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Final Four: Coaches share respect, history

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Louisville men's basketball coach Rick Pitino spoke with reporters Thursday in advance of his team's Final Four game against Wichita State. (Source: Matt Quillen/RNN) Louisville men's basketball coach Rick Pitino spoke with reporters Thursday in advance of his team's Final Four game against Wichita State. (Source: Matt Quillen/RNN)
Gregg Marshall, Wichita State's head coach, discussed the difficulties of playing the Cardinals' full-court defensive press. (Source: Matt Quillen/RNN) Gregg Marshall, Wichita State's head coach, discussed the difficulties of playing the Cardinals' full-court defensive press. (Source: Matt Quillen/RNN)

(RNN) – Louisville coach Rick Pitino took time to have a few laughs Thursday in Atlanta, including those at the expense of one of his Final Four peers.

"[Syracuse coach] Jim [Boeheim] has been coaching a long time because he's extremely frugal," a grinning Pitino said in a news conference. "He's just a cheap guy. Money means everything to him, and he's going to coach until he's 90 and hoard away every penny he's ever made."

The Cardinals' leader seemed relaxed with the setting going into Saturday's matchup against Wichita State. It is his second consecutive trip to the national semifinals, his third with the program and his seventh overall.

Wichita St. Shockers (9) vs. Louisville Cardinals (1), 6:09 p.m. ET Saturday

"This is a great moment for us because we were there last year, and we got a chance to come back," Pitino said. "Last year, we had a lot of fun, and now the guys are really honed in on winning it. But it's going to take a great effort without Kevin [Ware] to win this thing. We know that."

Ware suffered a compound fracture of his lower leg in Sunday's win over Duke. Pitino said Louisville was one of the better all-around teams in the country with the sophomore healthy; without him the team had problems it needed to overcome.

Wichita State's Gregg Marshall talked Thursday about the difficulties of playing the Cardinals' full-court defensive press.

"We can't play with five guards because then you're not going to be able to get a rebound," Marshall said. "We're going to need all of the available hands on deck to take care of the basketball, be strong with it, organize and attack Louisville's pressure in an intelligent and sound way."

The Shockers coach also spoke about the differences between one of his top perimeter scorers, Malcolm Armstead, and his counterpart Saturday, Russ Smith.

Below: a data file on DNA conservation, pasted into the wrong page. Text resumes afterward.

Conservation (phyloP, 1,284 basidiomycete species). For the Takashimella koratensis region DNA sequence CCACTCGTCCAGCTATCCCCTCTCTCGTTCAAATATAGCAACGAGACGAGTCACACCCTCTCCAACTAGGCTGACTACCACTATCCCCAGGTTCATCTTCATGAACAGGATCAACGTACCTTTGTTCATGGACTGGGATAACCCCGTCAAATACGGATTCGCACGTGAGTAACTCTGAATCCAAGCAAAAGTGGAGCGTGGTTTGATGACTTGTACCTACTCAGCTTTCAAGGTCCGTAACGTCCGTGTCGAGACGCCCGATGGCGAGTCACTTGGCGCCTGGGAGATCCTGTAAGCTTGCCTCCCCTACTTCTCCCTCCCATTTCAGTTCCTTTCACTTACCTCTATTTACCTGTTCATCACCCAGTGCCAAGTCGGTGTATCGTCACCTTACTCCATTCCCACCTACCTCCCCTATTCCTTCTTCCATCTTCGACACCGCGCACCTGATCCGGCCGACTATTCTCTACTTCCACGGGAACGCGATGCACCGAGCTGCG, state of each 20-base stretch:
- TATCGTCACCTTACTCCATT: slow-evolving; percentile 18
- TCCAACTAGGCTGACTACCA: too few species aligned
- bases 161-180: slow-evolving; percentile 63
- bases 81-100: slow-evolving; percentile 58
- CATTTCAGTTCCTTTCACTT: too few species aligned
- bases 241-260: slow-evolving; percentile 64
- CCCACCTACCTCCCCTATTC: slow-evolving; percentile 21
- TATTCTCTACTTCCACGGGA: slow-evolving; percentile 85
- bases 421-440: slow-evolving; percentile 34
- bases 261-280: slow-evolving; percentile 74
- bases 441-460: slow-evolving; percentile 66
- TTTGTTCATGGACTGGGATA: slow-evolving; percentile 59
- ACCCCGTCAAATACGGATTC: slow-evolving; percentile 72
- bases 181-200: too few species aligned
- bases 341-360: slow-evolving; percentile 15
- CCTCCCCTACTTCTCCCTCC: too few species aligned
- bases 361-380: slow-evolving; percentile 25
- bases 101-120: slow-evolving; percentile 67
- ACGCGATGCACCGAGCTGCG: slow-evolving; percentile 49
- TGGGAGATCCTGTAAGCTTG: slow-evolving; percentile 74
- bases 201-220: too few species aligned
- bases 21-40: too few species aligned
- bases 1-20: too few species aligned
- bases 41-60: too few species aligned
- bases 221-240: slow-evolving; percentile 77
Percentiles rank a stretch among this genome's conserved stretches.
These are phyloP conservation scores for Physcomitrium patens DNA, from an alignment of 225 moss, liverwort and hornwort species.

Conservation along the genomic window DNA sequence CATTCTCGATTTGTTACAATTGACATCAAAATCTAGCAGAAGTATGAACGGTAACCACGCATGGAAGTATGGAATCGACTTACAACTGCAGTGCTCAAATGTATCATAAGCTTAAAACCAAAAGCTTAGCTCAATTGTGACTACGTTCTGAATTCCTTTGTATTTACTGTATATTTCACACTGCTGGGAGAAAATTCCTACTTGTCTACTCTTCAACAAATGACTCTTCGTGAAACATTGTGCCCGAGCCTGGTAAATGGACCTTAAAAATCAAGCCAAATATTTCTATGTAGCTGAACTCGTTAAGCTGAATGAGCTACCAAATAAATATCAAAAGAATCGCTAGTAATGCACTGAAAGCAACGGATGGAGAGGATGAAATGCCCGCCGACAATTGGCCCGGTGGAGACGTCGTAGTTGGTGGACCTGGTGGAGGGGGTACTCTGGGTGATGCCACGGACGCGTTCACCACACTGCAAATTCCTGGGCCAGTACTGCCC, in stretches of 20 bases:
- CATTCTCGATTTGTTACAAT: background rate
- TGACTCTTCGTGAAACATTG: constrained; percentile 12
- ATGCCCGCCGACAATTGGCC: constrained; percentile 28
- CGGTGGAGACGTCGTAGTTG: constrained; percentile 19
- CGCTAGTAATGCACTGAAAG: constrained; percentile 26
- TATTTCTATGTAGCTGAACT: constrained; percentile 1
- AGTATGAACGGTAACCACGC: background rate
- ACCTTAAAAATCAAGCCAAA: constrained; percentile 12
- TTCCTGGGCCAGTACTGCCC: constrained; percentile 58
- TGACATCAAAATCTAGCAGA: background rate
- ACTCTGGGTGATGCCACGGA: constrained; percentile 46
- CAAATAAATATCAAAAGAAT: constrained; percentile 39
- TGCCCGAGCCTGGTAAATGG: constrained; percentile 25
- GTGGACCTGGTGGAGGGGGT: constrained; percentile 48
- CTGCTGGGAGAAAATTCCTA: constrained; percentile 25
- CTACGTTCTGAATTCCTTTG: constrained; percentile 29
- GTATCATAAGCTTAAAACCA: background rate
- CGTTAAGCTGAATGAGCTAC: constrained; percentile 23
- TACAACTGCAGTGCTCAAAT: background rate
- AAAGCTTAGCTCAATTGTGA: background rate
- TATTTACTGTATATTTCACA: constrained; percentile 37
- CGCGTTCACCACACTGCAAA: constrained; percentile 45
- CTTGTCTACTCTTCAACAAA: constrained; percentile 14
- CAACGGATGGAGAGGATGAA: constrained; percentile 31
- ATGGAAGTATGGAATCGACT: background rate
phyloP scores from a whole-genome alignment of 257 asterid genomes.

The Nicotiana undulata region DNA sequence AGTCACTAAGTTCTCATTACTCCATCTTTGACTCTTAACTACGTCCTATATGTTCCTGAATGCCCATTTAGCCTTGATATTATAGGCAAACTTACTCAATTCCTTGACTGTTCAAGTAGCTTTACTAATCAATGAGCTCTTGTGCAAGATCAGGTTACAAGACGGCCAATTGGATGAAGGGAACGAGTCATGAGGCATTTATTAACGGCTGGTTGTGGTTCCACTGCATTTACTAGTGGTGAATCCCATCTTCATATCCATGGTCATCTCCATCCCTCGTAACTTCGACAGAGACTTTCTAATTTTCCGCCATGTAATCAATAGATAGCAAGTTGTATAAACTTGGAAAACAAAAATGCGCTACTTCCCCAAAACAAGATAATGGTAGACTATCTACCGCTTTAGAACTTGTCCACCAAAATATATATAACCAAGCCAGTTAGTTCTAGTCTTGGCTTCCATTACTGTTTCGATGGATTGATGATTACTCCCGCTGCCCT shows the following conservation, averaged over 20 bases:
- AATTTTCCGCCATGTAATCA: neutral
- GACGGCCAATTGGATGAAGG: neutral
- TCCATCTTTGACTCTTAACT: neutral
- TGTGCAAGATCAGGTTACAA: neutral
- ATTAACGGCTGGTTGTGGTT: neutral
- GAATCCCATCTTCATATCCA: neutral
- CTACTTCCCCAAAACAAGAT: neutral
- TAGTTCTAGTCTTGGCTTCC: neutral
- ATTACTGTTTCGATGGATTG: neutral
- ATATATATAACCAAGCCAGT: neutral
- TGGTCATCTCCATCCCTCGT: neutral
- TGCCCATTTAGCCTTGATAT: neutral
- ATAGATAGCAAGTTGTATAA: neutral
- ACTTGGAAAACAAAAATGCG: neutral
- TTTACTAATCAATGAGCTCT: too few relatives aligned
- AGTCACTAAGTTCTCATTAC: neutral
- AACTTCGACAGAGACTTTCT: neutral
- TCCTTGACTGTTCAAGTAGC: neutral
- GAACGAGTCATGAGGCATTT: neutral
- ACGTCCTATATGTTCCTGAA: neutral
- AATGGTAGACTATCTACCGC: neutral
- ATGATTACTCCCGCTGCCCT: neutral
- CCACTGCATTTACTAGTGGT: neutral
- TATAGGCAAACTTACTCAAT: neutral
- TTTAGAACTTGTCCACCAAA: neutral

"Russ is tremendous in his ability to score the ball on the bounce," Marshall said. "Malcolm is a little different. Malcolm is more of a mini-train, if you will. He's stronger, stockier, thicker and not quite as shifty; can do things with his body the way Russ can, but he can bully a smaller guard a little bit.

"I'm not saying he's going to bully Russ Smith or Peyton Siva, but he has tremendous strength in his hands, thighs and lower body. That's how he gets to the rim."

Syracuse Orange (4) vs. Michigan Wolverines (4), 40 min. after Game 1 ends

Saturday's second Final Four contest pits Michigan's dynamic offense against the renowned Syracuse defense.

Boeheim's 2-3 zone has held Syracuse opponents to 60 or fewer points in the four tourney games, and 39 or fewer in two of them. He said his team had been "pretty good" on offense through its four games, despite not getting many points in transition.

He also discussed his standout point guard, Michael Carter-Williams, and the different ways he contributed. Boeheim said the sophomore's rebounding had been important, and his knowledge of where to get the ball had improved as the season went on.

"I think the part of his game that sometimes gets overlooked – he's third or so in the country in steals," the coach said. "That's difficult out of a zone. There's not as many steal opportunities as if you're a pressing team."

Coach John Beilein, in his sixth season at Michigan, has brought the program to its first Final Four in 20 years. He recalled his days nearly 30 years ago at Le Moyne College in Syracuse, when he came in contact with Boeheim.

"We became great friends during that time, and I have great respect for him," Beilein said. "Along the way, he assisted me a great deal in getting my first Division I job at Canisius College. I believe he had something to do with me going to the Big East, at West Virginia."

He also credited the effort of his sophomore point guard, Trey Burke, but said Burke wouldn't be where he is without his teammates.

"This team carried itself; he was just out in front so many times," Beilein said. "Those young guys, they look at Trey, they see poise. They see patience. It's worked very well."

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